One invention that we’re fairly sure the Egyptians didn’t have, however, something that would have made building pyramids much easier, was the construction crane. The first building cranes were used by the Greeks in the sixth century BC, at least 1,400 years after the pyramids were completed. But an earlier type of crane had been used for irrigation before then, to lift and move water in Ancient Mesopotamian societies as far back as around 3,000 BC. Across the long span of human history, agriculture has actually informed technological advancement like this far more significantly than the building of grand monuments ever has - with the invention of farming (from at least 10,000 BC) paving the way for most key developments. The distinct terraces used for growing crops in the Andes have been there for thousands of years, for example, and South American civilizations like the Mayans and the Incas employed aqueducts and used pressurized water, too. The aqueducts can still be seen in famous ruins like those at Machu Picchu – at a place that’s sometimes called the “Stairway of Fountains”.

Of course, the Romans also built advanced aqueducts all across their Empire, and it is true that a lot of civilization as we know it was perfected in Ancient Rome - but not necessarily born there. It’s thought that the earliest sewage and sanitation system, for example, was actually developed by the Indus Valley Civilization - a Bronze Age society across what’s now Pakistan, as well as parts of Afghanistan and India. They had private toilets connected to sewers at least 4,000 years ago; for comparison, the city of London didn’t have true sewers until 1866, and they were only widely installed after thousands of people had died of cholera from drinking the dirty water of the River Thames - which was itself, in those days, an open sewer.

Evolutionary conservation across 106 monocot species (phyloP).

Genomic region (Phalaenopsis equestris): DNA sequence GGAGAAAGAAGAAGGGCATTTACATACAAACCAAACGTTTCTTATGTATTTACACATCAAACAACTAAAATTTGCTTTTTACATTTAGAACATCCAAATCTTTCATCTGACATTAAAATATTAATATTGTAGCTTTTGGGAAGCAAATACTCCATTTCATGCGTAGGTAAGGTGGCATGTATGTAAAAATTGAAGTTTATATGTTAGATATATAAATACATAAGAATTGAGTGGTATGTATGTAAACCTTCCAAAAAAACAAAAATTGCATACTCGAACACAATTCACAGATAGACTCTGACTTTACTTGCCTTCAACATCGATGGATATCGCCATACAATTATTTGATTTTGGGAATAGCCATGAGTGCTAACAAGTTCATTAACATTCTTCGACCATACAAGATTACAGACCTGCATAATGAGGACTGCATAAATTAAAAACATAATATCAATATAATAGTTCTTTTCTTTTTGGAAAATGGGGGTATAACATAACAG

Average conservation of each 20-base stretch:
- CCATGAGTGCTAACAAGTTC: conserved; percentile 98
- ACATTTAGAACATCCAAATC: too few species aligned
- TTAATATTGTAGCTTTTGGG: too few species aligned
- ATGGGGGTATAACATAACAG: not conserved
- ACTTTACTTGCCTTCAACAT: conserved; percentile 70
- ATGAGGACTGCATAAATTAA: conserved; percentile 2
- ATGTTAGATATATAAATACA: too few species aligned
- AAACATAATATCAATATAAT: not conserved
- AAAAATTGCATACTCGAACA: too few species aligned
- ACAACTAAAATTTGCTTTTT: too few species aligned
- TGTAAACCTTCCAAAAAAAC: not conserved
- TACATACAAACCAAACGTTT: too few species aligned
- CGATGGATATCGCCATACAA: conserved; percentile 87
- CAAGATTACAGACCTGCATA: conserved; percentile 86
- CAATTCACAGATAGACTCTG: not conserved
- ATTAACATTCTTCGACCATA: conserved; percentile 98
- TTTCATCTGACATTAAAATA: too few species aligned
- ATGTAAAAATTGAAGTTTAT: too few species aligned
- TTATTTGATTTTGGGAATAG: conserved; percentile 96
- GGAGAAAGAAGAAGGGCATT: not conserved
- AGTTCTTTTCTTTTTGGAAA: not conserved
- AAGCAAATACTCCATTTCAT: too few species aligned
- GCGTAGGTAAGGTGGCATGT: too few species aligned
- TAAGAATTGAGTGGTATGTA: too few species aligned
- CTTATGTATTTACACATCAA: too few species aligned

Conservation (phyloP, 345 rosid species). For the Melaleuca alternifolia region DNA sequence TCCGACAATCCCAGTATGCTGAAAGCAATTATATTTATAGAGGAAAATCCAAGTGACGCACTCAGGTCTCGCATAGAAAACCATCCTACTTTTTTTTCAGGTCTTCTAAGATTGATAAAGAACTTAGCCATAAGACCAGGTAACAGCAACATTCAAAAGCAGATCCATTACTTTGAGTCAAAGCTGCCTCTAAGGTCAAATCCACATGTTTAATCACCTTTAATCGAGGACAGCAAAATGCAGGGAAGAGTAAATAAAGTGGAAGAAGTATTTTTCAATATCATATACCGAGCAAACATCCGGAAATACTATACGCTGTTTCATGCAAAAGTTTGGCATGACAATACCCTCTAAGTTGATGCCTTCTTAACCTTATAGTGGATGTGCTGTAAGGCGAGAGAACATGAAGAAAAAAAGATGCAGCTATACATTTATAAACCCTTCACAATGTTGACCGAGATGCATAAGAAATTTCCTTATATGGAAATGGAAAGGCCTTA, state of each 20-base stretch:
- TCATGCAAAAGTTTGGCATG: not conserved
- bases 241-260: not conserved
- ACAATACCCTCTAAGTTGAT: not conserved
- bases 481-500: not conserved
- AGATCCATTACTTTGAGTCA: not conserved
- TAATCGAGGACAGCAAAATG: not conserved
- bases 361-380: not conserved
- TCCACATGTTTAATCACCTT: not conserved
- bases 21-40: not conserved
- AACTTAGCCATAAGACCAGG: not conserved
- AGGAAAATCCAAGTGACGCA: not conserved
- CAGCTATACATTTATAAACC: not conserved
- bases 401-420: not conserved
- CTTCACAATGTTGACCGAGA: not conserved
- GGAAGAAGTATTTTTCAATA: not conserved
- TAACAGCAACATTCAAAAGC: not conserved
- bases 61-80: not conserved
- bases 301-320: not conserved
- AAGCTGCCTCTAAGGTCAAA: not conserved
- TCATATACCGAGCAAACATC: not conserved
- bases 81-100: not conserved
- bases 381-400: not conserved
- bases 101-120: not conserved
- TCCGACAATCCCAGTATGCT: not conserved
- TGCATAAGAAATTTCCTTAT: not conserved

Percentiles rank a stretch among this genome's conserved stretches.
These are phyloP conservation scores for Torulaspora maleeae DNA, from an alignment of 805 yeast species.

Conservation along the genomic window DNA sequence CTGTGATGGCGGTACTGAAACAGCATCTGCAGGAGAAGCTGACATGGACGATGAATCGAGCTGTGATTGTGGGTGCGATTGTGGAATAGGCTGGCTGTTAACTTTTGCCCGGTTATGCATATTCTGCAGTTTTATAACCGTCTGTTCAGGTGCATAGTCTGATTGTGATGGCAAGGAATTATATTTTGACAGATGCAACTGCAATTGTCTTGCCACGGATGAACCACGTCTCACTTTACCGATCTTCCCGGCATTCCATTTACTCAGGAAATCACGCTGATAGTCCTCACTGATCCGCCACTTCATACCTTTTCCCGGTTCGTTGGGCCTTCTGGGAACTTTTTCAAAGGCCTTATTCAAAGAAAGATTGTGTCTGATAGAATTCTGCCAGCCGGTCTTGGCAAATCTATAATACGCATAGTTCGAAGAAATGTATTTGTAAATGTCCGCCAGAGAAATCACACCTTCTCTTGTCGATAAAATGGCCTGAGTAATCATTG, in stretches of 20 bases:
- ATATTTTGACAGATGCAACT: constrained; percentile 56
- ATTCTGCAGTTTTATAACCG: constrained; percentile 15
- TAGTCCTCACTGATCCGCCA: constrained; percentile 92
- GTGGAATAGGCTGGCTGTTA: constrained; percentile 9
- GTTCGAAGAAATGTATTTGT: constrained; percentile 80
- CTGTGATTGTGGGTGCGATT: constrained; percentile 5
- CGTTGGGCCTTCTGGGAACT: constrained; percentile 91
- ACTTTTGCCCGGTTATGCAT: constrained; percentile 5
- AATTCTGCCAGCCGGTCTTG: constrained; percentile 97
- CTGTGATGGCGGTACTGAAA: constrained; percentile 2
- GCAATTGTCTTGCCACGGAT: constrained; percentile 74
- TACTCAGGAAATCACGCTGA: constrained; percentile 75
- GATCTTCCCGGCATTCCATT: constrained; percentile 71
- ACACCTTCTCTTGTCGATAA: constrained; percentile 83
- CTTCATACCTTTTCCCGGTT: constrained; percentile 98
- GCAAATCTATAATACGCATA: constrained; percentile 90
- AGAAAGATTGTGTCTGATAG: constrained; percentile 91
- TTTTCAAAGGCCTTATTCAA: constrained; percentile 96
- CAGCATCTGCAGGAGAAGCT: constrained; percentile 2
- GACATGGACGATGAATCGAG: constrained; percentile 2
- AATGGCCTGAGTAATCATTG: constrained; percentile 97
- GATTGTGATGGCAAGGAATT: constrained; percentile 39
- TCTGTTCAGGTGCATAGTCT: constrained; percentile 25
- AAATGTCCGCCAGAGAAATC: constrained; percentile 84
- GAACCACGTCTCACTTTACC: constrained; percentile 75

So, it’s clear that key, cornerstone inventions date a long, long way back, and much of today’s technology effectively amounts to an “update” on ancient times. But, what’s most mind-boggling, is that archaeologists have also found ancient tech that defies scientific explanation today… like Damascus steel. While Damascus was once an integral city in the trade and manufacture of weapons, this unique metal was instantly recognisable the world over for its characteristic, wavy appearance. But more than simply looking good, these blades were also much stronger and more flexible than those made from any other material. The production of Damascus Steel stopped in the eighteenth century, though, and since then… well, we’ve been at a loss to work out precisely how it was originally forged.

Remarkably, upon closer inspection in recent years, it’s been found that Damascus steel blades contain carbon nanotubes; so this particular aspect of nanotechnology - that apparently new-fangled frontier for modern tech companies - was actually being used in the Middle East as long ago as the third century AD. And not only for Damascus Steel, either. Ancient nanotech has also been found in the Lycurgus Cup, a Roman chalice capable of changing colour with the light. As with Damascus steel, contemporary scientists just aren’t sure what the original technique used to make the cup was… How did state-of-the-art tech (today’s state-of-the-art tech) come to be in a sword or goblet from thousands of years ago?

That’s all well and good you might say, but what about computers? If there’s one technological achievement to define our generation then it’s that, right? Well, technically, from some perspectives, no. The first mechanical computer is actually older than both Damascus Steel and the Lycurgus Cup. The Antikythera mechanism was an Ancient Greek device thought to have been used to calculate the position of the moon and stars - and it belongs to the first century BC. Sure, it’s been a long journey between then and the machines of today, but the first stones in the groundwork for modern computing were laid in ancient times.